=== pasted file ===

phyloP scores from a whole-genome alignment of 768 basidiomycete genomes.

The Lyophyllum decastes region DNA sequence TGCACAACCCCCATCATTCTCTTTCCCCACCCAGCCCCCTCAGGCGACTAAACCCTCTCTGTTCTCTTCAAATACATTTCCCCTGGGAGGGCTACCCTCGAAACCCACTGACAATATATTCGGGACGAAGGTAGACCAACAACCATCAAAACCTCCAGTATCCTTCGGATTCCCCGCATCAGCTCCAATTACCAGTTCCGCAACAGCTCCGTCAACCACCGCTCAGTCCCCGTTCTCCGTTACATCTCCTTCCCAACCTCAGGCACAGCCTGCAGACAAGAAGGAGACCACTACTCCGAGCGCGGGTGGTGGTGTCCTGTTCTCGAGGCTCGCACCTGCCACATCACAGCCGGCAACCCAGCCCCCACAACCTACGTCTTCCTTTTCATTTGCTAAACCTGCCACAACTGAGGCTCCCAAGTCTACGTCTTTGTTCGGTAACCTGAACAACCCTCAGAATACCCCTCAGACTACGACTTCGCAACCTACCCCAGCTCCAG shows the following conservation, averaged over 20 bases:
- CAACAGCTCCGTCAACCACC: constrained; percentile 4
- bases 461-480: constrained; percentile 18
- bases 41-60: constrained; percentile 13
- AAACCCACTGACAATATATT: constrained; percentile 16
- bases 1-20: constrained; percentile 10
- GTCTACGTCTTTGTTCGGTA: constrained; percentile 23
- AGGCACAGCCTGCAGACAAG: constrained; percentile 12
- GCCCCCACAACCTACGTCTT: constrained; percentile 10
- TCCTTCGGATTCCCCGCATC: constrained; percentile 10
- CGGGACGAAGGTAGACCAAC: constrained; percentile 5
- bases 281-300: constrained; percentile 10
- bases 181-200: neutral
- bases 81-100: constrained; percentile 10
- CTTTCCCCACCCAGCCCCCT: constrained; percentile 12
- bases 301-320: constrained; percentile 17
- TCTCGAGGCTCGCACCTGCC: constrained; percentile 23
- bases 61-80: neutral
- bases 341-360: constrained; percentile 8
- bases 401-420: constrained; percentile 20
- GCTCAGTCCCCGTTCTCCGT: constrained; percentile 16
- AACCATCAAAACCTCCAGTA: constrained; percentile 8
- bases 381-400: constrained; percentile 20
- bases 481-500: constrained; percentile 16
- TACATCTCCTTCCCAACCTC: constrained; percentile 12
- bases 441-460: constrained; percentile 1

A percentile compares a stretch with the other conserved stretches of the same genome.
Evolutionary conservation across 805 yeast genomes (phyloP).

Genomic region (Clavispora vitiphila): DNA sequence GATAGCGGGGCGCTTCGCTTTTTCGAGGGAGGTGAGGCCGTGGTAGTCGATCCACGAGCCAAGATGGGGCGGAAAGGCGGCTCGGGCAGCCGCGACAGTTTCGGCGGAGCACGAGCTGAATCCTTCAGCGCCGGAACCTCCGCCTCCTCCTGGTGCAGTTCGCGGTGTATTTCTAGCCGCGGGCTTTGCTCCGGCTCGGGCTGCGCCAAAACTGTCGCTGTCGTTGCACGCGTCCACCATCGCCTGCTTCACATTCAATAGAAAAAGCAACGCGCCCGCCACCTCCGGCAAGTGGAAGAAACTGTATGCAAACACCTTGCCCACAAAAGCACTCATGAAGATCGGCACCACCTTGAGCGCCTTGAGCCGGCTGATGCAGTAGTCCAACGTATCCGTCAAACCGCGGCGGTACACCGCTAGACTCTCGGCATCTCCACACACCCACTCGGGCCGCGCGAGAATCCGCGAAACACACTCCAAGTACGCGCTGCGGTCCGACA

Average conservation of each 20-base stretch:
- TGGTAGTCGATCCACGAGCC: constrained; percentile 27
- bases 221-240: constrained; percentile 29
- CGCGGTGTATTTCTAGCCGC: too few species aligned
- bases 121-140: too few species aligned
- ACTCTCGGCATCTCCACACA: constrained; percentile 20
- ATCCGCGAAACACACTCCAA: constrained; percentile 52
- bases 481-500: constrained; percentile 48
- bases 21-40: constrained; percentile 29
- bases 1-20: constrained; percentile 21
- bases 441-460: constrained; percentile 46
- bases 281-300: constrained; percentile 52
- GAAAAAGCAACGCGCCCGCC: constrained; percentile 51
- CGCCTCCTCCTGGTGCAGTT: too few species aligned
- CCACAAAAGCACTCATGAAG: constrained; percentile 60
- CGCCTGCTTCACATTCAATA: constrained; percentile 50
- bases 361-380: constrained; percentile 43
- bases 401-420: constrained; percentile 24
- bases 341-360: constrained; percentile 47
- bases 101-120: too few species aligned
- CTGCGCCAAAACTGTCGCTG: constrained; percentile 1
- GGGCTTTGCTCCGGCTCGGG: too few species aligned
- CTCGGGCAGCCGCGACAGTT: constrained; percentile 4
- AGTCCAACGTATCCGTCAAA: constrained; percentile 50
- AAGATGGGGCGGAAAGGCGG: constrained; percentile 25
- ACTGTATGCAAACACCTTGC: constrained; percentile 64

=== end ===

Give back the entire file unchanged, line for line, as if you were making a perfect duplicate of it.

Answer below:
phyloP scores from a whole-genome alignment of 768 basidiomycete genomes.

The Lyophyllum decastes region DNA sequence TGCACAACCCCCATCATTCTCTTTCCCCACCCAGCCCCCTCAGGCGACTAAACCCTCTCTGTTCTCTTCAAATACATTTCCCCTGGGAGGGCTACCCTCGAAACCCACTGACAATATATTCGGGACGAAGGTAGACCAACAACCATCAAAACCTCCAGTATCCTTCGGATTCCCCGCATCAGCTCCAATTACCAGTTCCGCAACAGCTCCGTCAACCACCGCTCAGTCCCCGTTCTCCGTTACATCTCCTTCCCAACCTCAGGCACAGCCTGCAGACAAGAAGGAGACCACTACTCCGAGCGCGGGTGGTGGTGTCCTGTTCTCGAGGCTCGCACCTGCCACATCACAGCCGGCAACCCAGCCCCCACAACCTACGTCTTCCTTTTCATTTGCTAAACCTGCCACAACTGAGGCTCCCAAGTCTACGTCTTTGTTCGGTAACCTGAACAACCCTCAGAATACCCCTCAGACTACGACTTCGCAACCTACCCCAGCTCCAG shows the following conservation, averaged over 20 bases:
- CAACAGCTCCGTCAACCACC: constrained; percentile 4
- bases 461-480: constrained; percentile 18
- bases 41-60: constrained; percentile 13
- AAACCCACTGACAATATATT: constrained; percentile 16
- bases 1-20: constrained; percentile 10
- GTCTACGTCTTTGTTCGGTA: constrained; percentile 23
- AGGCACAGCCTGCAGACAAG: constrained; percentile 12
- GCCCCCACAACCTACGTCTT: constrained; percentile 10
- TCCTTCGGATTCCCCGCATC: constrained; percentile 10
- CGGGACGAAGGTAGACCAAC: constrained; percentile 5
- bases 281-300: constrained; percentile 10
- bases 181-200: neutral
- bases 81-100: constrained; percentile 10
- CTTTCCCCACCCAGCCCCCT: constrained; percentile 12
- bases 301-320: constrained; percentile 17
- TCTCGAGGCTCGCACCTGCC: constrained; percentile 23
- bases 61-80: neutral
- bases 341-360: constrained; percentile 8
- bases 401-420: constrained; percentile 20
- GCTCAGTCCCCGTTCTCCGT: constrained; percentile 16
- AACCATCAAAACCTCCAGTA: constrained; percentile 8
- bases 381-400: constrained; percentile 20
- bases 481-500: constrained; percentile 16
- TACATCTCCTTCCCAACCTC: constrained; percentile 12
- bases 441-460: constrained; percentile 1

A percentile compares a stretch with the other conserved stretches of the same genome.
Evolutionary conservation across 805 yeast genomes (phyloP).

Genomic region (Clavispora vitiphila): DNA sequence GATAGCGGGGCGCTTCGCTTTTTCGAGGGAGGTGAGGCCGTGGTAGTCGATCCACGAGCCAAGATGGGGCGGAAAGGCGGCTCGGGCAGCCGCGACAGTTTCGGCGGAGCACGAGCTGAATCCTTCAGCGCCGGAACCTCCGCCTCCTCCTGGTGCAGTTCGCGGTGTATTTCTAGCCGCGGGCTTTGCTCCGGCTCGGGCTGCGCCAAAACTGTCGCTGTCGTTGCACGCGTCCACCATCGCCTGCTTCACATTCAATAGAAAAAGCAACGCGCCCGCCACCTCCGGCAAGTGGAAGAAACTGTATGCAAACACCTTGCCCACAAAAGCACTCATGAAGATCGGCACCACCTTGAGCGCCTTGAGCCGGCTGATGCAGTAGTCCAACGTATCCGTCAAACCGCGGCGGTACACCGCTAGACTCTCGGCATCTCCACACACCCACTCGGGCCGCGCGAGAATCCGCGAAACACACTCCAAGTACGCGCTGCGGTCCGACA

Average conservation of each 20-base stretch:
- TGGTAGTCGATCCACGAGCC: constrained; percentile 27
- bases 221-240: constrained; percentile 29
- CGCGGTGTATTTCTAGCCGC: too few species aligned
- bases 121-140: too few species aligned
- ACTCTCGGCATCTCCACACA: constrained; percentile 20
- ATCCGCGAAACACACTCCAA: constrained; percentile 52
- bases 481-500: constrained; percentile 48
- bases 21-40: constrained; percentile 29
- bases 1-20: constrained; percentile 21
- bases 441-460: constrained; percentile 46
- bases 281-300: constrained; percentile 52
- GAAAAAGCAACGCGCCCGCC: constrained; percentile 51
- CGCCTCCTCCTGGTGCAGTT: too few species aligned
- CCACAAAAGCACTCATGAAG: constrained; percentile 60
- CGCCTGCTTCACATTCAATA: constrained; percentile 50
- bases 361-380: constrained; percentile 43
- bases 401-420: constrained; percentile 24
- bases 341-360: constrained; percentile 47
- bases 101-120: too few species aligned
- CTGCGCCAAAACTGTCGCTG: constrained; percentile 1
- GGGCTTTGCTCCGGCTCGGG: too few species aligned
- CTCGGGCAGCCGCGACAGTT: constrained; percentile 4
- AGTCCAACGTATCCGTCAAA: constrained; percentile 50
- AAGATGGGGCGGAAAGGCGG: constrained; percentile 25
- ACTGTATGCAAACACCTTGC: constrained; percentile 64